Central progressive retinal atrophy (CPRA)
CPRA is also known as retinal pigment epithelial dystrophy (RPED). The cause of this condition is the loss of the retinal pigment epithelium's ability to effectively process the photoreceptor outer segment (POS) and subsequent accumulation of POS material in the RPE and loss of function. The loss of function of the RPE leads to photoreceptor degeneration. Vitamin E deficiency may play a role in the development of CPRA. It is characterized by accumulation of pigment spots in the retina surrounded by retinal atrophy and a mottled appearance of the pigmented nontapetal fundus. The pigmented spots eventually coalesce and fade as the atrophy of the retina increases. It is an inherited condition (in the Labrador Retriever it is inherited as an autosomal dominant trait with variable penetrance). CPRA occurs in older dogs. Peripheral vision is retained for a long time. Vision is better in low light and better for moving or distant objects. Not all affected dogs go blind. Secondary cataracts are common.
Commonly affected breeds
It can also be found in the poodle varieties
Hereditary retinal dysplasia
There is another retinal disease in Briards known as hereditary retinal dysplasia. These dogs are night blind from birth, and day vision varies. Puppies affected often have nystagmus. It is also known as lipid retinopathy.
Welcome to Microbiology Spring 2010
T/F 8:30-9:40 Irene Newton
Laboratory Instructors: Tucker Crum and Janet McDonough
Labs: L302- Tues. 12:30-4 McDonough; Wed. 2:15-5:45 Crum
The labs for BISC 209, Microbiology, are designed to familiarize you with how research investigation in microbiology is designed, performed and communicated. Over the course of the semester, you will investigate the diversity and identity of enviromental microbes and assess their impact. Your job will be to think like microbiologists when designing and executing experiments to identify and characterize bacteria from the soil. Your instructor does not know what's in the specimen you will collect; therefore, the successful outcome of the investigation is in your hands alone. You will learn to take ownership of the project, perform the experiments properly, keep good records of your results, and to communicate effectively the results and conclusions of your work, both orally and in written reports.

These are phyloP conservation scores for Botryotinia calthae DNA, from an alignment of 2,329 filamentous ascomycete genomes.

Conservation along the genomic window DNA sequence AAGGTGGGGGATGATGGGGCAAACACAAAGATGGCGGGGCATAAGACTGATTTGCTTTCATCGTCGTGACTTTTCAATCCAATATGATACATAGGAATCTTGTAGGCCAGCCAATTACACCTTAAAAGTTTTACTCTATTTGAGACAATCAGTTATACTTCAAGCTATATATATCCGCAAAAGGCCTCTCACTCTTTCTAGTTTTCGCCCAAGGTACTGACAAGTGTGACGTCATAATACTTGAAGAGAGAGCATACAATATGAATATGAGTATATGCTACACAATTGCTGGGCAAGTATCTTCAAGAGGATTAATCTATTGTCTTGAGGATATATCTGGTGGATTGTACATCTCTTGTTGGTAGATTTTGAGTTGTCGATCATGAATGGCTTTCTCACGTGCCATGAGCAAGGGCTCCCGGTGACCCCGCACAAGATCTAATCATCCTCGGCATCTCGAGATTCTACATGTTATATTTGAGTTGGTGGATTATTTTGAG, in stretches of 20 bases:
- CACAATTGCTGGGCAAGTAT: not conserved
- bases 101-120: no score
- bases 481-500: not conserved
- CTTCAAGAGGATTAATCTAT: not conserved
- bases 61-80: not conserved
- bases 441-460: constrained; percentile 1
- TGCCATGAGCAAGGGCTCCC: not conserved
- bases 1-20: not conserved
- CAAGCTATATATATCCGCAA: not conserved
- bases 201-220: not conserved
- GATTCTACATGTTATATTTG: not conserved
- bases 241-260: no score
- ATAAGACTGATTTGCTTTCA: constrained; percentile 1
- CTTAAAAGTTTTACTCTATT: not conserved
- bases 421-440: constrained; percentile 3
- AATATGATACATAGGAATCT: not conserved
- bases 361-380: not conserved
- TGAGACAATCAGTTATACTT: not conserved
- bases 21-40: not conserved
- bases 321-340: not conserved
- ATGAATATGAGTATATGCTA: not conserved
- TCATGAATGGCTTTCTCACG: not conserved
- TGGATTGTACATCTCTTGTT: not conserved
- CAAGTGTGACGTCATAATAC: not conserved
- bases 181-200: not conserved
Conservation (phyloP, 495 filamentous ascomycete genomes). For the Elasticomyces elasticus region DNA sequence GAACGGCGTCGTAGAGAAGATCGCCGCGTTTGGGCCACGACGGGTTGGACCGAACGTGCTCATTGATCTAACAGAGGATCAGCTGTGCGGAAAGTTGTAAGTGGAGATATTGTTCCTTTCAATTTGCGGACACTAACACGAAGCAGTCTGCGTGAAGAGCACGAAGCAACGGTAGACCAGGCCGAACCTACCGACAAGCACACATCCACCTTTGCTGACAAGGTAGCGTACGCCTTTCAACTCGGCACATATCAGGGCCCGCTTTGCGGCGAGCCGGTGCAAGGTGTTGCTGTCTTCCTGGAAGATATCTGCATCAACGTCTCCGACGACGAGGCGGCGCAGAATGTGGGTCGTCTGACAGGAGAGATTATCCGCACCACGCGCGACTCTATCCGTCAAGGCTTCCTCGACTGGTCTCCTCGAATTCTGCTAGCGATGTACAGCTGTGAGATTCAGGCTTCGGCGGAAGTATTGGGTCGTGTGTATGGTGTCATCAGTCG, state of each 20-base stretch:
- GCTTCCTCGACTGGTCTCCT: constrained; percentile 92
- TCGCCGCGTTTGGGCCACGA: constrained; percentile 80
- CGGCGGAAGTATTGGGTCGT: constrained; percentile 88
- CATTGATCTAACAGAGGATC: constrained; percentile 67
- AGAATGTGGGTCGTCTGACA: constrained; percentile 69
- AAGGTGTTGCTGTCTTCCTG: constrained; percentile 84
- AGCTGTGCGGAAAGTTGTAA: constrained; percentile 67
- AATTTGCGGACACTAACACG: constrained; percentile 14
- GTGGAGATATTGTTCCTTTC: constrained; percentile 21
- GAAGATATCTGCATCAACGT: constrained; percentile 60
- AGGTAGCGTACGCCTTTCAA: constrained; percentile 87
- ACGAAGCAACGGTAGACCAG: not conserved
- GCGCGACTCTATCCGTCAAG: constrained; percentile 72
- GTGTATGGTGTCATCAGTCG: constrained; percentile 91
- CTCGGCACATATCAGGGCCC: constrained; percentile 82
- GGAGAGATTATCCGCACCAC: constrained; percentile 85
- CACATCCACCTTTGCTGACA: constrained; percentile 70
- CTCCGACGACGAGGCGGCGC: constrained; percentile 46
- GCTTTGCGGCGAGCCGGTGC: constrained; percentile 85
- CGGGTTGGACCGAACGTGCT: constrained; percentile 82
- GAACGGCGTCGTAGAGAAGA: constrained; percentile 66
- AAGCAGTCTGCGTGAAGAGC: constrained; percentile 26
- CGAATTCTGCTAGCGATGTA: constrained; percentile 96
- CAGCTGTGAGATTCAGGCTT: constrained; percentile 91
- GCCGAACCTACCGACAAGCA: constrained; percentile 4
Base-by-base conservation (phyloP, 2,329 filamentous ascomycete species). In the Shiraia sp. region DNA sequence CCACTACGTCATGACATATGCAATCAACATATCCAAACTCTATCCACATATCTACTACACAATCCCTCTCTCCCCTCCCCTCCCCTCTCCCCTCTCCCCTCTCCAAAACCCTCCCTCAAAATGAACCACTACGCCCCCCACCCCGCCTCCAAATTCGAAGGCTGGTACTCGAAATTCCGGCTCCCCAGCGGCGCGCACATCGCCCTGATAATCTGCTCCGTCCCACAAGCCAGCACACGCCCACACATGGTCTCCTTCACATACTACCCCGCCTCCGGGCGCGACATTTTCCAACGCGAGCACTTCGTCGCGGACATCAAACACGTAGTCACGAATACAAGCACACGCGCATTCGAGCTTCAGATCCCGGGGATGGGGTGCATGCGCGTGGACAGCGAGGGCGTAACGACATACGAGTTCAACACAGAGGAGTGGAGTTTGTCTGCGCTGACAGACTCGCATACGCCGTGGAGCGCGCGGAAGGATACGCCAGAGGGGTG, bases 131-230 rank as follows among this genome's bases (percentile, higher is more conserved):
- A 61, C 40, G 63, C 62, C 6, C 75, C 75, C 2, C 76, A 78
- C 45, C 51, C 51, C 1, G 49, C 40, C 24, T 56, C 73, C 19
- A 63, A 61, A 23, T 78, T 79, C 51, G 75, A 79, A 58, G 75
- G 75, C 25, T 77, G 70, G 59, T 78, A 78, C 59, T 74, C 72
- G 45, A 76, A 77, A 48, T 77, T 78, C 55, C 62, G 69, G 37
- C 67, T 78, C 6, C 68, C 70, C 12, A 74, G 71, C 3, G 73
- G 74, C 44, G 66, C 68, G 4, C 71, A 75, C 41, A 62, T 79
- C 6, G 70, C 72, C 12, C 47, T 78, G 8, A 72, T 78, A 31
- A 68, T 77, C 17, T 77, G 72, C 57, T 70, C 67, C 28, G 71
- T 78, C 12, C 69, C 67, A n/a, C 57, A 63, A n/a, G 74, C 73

These are ambitious goals for an introductory microbiology course. Since this course only has one prerequisite, BISC110, we expect that some of you will have had extensive experience in cellular biology and research investigation, but that just as many of you will have had little previous investigative research experience or related course work. Our goal is to bring everyone up to a working level of expertise in the tools and techniques of microbiologists and then to build our invesgation from there.
GENERAL LABORATORY DIRECTIVES
1. Please familiarize yourself in advance with the exercise(s) to be performed. Before coming to lab each week, read thoroughly the exercise and any accompanying technical material. In your lab notebook outline or create a flow chart of any experimental procedures to be performed, leaving blank space for rethinking or reworking each.
2. Your instructor will give preliminary instructions and/or demonstrations at the beginning of each lab. Please make sure that you understand the purpose and execution of each exercise and ask any clarifying questions at that time. Do not attempt to start work before receiving instructions.
3. Accurate and detailed results are to be recorded in a lab notebook. Draw all of your microscopic findings. In making your drawings, do not attempt to draw everything in the microscopic field; simply select a few representative specimens (i.e. a few cells), their arrangements or relevant sub-structures and label everything clearly, including total magnification, how the specimen was processed, and the goal of the procedure. Please keep your lab notebook up to date and be prepared to hand it in at any time.
4. Creating a permanent slide collection is helpful. Save a representative slide in your slide box after each exercise that includes staining or microsopy. Make sure all your slides are properly labeled. This collection will prove useful in reviewing or analyzing the body of your work.
POLICY ON LATE ASSIGNMENTS AND LAB MAKE-UP:
Make up of laboratory work is very difficult and must be avoided except for extreme illness or serious family emergeny.
All late work and missed examinations, whether or not excused, must be submitted within the week. All late work is subject to a penalty of 5% per day late and is not accepted for point credit after one week.
Links to Labs